When I was a child, growing up in Coquitlam in the 1970’s, our family had a membership at the Vancouver Aquarium. One of our favourite things was going to see the “killer whales”. We loved to go see Skana and later both Skana and Hyak. When we were little we did not know the scientific name for killer whales (Orcinus orca) until it was used in the action/horror movie “Orca”. Orca was a Canadian version of “Jaws” and featured a wild, unstoppable, killing machine. You see that is what we were taught killer whales were all about back then. In the public perception they were fish-stealing terrors that were only good for machine-gunning. For those of you not familiar with that story, at one time Fisheries and Oceans Canada mounted a 50-calibre machine gun at Seymour Narrows north of Campbell River with the aim of shooting killer whales to save more salmon for fishers (ref). The one place where we were taught differently about these “killer whales” was the Vancouver Aquarium. There we came to know and love these majestic, empathetic and clearly intelligent mammals and I was always so proud of the orca sticker on our car (the Aquarium membership came with a stylized orca sticker for your car). Happily, thanks to organizations like the Vancouver Aquarium, our knowledge of these majestic animals has grown and we have come to learn that rather than killers, they are loving, family-oriented, animals and it is now considered passé to call them anything but Orcas. Sure there are some old fuddy-duddies who will use the old name, but their use of the name says so much more about them than it does the animal they describe.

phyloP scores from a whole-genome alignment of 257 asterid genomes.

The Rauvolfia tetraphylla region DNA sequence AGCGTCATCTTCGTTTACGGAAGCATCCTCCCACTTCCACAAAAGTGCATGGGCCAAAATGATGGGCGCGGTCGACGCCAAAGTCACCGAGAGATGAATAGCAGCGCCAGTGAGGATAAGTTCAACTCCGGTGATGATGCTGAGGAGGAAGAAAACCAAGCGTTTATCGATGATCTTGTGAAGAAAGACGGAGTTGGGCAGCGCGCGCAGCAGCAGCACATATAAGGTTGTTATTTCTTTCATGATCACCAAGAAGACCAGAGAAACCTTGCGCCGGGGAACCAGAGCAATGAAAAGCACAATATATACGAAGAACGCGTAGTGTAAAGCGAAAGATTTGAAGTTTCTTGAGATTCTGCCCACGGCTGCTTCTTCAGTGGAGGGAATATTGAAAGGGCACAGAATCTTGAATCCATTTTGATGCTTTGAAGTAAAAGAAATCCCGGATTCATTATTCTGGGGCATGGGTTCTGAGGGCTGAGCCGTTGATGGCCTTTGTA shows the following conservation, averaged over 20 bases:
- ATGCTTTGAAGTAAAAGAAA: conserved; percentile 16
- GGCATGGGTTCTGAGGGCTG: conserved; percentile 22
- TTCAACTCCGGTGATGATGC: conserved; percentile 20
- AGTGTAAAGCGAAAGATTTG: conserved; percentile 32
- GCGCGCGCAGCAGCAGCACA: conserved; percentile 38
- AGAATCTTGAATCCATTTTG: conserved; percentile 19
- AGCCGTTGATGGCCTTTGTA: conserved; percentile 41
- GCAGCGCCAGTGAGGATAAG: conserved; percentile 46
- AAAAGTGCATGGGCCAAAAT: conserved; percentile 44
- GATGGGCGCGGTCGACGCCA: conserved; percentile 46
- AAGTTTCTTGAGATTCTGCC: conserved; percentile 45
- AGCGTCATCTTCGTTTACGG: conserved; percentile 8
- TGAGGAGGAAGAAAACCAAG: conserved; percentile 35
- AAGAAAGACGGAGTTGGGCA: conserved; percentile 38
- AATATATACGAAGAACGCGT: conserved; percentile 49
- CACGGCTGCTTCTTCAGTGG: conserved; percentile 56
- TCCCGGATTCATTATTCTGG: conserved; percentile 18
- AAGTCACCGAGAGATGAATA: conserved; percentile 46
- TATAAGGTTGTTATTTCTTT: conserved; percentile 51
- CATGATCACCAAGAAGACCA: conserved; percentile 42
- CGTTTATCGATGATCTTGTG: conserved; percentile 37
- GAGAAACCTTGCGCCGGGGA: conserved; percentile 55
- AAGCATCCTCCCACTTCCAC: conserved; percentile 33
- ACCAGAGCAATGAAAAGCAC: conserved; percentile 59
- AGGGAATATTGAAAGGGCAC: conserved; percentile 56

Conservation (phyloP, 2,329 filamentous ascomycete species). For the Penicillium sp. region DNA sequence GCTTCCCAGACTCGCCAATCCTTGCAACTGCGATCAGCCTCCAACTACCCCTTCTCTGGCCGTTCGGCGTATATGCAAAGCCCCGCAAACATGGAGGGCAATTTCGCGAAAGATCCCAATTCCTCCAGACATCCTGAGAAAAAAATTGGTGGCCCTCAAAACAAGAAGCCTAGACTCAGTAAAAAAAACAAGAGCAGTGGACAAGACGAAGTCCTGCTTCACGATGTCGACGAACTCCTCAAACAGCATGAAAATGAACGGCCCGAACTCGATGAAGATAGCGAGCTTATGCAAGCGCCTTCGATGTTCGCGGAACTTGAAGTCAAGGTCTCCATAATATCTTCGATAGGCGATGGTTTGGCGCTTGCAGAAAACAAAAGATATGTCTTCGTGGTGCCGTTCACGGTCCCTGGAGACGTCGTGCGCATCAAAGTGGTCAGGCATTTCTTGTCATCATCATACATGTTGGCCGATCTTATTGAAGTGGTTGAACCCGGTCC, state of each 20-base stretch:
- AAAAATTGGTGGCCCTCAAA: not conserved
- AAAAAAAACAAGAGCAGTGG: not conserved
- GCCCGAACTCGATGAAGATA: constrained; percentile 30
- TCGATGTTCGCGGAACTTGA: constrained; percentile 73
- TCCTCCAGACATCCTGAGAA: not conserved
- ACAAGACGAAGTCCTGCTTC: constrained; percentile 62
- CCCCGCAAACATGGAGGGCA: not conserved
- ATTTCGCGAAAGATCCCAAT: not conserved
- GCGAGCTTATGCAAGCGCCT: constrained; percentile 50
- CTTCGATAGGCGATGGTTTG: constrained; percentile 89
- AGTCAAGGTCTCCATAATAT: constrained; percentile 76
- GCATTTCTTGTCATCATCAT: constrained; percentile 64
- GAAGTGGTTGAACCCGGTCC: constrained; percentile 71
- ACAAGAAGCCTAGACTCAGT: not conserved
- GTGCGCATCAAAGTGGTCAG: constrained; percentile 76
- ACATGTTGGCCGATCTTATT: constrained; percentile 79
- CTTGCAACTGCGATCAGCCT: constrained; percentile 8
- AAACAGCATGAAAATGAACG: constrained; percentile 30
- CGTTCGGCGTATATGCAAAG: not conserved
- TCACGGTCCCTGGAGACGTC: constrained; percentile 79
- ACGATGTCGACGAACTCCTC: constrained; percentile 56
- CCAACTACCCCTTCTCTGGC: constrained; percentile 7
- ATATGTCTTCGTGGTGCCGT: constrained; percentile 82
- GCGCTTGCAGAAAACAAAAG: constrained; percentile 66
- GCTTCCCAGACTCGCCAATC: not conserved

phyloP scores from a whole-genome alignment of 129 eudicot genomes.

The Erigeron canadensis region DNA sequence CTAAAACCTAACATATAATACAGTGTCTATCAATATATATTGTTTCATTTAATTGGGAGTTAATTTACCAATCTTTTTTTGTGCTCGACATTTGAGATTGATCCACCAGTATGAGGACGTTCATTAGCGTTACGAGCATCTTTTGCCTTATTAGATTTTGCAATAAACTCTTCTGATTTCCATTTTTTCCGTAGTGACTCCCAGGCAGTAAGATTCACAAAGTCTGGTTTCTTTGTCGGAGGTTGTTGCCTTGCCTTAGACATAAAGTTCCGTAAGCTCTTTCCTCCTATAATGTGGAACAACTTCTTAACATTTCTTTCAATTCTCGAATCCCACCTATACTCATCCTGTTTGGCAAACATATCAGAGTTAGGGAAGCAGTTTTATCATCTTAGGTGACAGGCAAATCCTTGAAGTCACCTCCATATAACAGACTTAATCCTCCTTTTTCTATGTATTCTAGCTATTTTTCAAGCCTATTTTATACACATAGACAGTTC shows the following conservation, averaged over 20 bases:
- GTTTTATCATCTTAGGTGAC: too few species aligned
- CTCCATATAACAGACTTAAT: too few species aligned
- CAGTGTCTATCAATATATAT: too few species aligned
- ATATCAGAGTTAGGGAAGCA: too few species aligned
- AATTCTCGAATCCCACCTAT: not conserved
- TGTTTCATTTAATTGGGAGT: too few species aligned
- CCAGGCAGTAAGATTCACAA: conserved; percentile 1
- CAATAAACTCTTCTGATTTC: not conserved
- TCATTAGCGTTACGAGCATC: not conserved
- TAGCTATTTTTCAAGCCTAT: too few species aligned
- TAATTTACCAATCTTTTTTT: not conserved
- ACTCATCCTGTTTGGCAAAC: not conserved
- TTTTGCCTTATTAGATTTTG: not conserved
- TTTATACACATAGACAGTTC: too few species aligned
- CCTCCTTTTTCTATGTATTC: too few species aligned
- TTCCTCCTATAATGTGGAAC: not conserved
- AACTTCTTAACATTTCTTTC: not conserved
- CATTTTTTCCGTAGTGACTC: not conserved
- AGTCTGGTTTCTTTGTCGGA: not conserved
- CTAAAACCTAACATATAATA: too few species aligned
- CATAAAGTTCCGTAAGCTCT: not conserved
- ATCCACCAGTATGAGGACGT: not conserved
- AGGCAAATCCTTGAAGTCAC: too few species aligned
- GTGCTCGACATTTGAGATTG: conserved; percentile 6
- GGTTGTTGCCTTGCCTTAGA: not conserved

As I child of the 1960s-1970s, I also grew up loving dinosaurs, but not in the way my kids understand dinosaurs. When I was a young boy we all knew that the greatest of all the dinosaurs was the “Thunder Lizard” known as the Brontosaurus. We watched the Flintstones who ate Brontosaurus burgers and knew that Brontosaurus ribs were so big they would tip the car over. Unlike modern kids, we only knew a few dinosaurs: the Tyrannosaurus Rex, the Triceratops, the Pterodactyl and the Brontosaurus and we loved them with the affection known only to young children and their favourite things. As most everyone these days knows, the Brontosaurus never really existed. The most famous example was actually an Apatosaurus with a mismatched Camarasaurus skull (ref). But for a kid from the 1970s this beast was a thing of grandeur and long after it was considered unscientific, I insisted on using the term Brontosaurus for any Apatosaurus that I saw on TV (just like in XKCD (ref)). Now that I have kids and they watch “Dinosaur Train” on PBS Kids, I know more about dinosaurs than I would care to admit and know that it was childish of me to have taken so long to adopt the correct technical name.